Josephine’s right-wing ranting becomes a favourite topic for stand-up comedians the nation over, who promptly start disappearing. Enter the earnest PC Nathan Pilbeam, a bookish detective digging deep into Freudian psychology to uncover clues about the crimes. It’s a fine comic sequence in a career studded with them.

Coe has never been as darkly paranoid as he is here and he seems energised to produce some of his most brilliantly caustic satire. Eventually though, he seems as defeated as Alison watching her mother slide back into an abusive relationship: “Inside she was letting out a long, deep sigh of resignation. It was going to happen all over again”. In this waking nightmare, Britain is drunk-dialling its ex, and Coe is the friend slumped beside them at the bar, watching helplessly.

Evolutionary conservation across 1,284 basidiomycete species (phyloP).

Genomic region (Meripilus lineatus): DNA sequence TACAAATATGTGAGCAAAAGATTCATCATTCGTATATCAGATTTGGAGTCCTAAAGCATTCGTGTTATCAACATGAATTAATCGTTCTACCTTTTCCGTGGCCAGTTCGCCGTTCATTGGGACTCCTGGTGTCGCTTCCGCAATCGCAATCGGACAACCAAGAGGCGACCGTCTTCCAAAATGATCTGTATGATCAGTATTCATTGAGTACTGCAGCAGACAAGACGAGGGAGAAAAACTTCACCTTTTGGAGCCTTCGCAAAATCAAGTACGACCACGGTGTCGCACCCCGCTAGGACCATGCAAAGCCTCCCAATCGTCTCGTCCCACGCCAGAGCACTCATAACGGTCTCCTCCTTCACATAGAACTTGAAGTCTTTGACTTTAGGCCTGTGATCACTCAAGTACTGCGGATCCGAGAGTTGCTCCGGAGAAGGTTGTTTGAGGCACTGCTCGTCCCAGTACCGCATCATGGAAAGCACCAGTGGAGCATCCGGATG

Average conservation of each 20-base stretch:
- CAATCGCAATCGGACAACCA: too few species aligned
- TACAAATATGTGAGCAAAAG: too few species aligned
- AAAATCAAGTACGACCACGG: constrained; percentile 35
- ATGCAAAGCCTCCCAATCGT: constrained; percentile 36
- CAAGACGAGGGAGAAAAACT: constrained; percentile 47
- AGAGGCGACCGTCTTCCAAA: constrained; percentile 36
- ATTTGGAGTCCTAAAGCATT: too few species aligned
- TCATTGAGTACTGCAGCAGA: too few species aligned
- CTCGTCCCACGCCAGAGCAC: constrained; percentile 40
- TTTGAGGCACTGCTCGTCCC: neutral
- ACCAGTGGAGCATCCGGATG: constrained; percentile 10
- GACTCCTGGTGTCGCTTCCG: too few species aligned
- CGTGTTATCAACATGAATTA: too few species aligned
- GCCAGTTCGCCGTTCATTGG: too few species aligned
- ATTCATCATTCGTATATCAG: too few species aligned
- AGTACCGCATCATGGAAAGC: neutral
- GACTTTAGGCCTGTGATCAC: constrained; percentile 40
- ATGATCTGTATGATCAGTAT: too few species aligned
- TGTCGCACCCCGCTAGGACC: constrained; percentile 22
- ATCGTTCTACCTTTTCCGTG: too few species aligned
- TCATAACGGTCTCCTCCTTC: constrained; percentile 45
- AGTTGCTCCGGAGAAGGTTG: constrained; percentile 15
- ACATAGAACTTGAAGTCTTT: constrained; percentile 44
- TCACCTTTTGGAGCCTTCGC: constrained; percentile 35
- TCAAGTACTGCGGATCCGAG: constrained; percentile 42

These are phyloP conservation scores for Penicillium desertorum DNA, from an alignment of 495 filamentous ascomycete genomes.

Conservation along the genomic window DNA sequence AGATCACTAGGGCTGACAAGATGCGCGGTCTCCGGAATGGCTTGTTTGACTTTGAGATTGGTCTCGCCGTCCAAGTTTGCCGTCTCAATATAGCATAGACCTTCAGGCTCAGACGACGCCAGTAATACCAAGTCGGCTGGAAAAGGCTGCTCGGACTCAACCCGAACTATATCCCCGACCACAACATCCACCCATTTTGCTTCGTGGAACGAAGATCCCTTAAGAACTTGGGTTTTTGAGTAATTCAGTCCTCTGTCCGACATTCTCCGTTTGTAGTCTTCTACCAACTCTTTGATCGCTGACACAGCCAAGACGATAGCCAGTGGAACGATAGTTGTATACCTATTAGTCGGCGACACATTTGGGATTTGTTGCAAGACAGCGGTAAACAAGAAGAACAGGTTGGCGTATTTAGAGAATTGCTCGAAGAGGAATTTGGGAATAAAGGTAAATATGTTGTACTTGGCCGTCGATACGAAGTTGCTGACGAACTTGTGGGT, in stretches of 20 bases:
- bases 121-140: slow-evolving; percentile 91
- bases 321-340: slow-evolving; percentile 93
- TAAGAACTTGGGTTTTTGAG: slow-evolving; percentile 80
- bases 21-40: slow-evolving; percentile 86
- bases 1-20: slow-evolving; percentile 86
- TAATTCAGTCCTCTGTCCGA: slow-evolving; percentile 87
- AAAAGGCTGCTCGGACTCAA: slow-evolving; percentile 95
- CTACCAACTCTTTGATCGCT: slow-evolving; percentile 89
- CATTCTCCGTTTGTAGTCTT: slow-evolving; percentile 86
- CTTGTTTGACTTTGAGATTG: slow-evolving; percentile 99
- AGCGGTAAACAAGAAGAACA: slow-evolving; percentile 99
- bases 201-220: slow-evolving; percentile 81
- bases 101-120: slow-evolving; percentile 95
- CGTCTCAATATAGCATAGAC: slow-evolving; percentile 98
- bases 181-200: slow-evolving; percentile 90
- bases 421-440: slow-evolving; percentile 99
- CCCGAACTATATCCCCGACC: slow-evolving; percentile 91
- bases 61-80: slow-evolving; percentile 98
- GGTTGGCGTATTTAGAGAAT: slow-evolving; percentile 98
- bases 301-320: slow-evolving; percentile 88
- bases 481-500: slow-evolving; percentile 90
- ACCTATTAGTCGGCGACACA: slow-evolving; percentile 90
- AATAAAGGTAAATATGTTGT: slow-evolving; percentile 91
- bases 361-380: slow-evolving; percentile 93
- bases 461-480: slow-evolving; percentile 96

Book review: Funny Girl by Nick Hornby (2015)

After winning the title of Miss Blackpool in 1964, Barbara feels little but dissatisfaction. Resolving to emulate her heroine, Lucille Ball, she moves to Swinging London, soon landing a job at an upmarket department store known for employing pretty girls.

The shopgirl post provides an opening to a new world of glamour and affairs and brushes with celebrities in posh venues. Barbara is naive, but she learns fast and soon makes contact with an agent who urges her to change her name (to Sophie) and connects her with a pair of writers and a producer working for the BBC. The trio immediately see her star potential and flair for comedy and recognise a chance to revive their own flagging careers.

Read the full review: http://www.smh.com.au/entertainment/books/review-nick-hornbys-funny-girl-drips-with-nostalgia-for-smallscreen-stars-20150109-12kyu0.html#ixzz3RPGs4AQl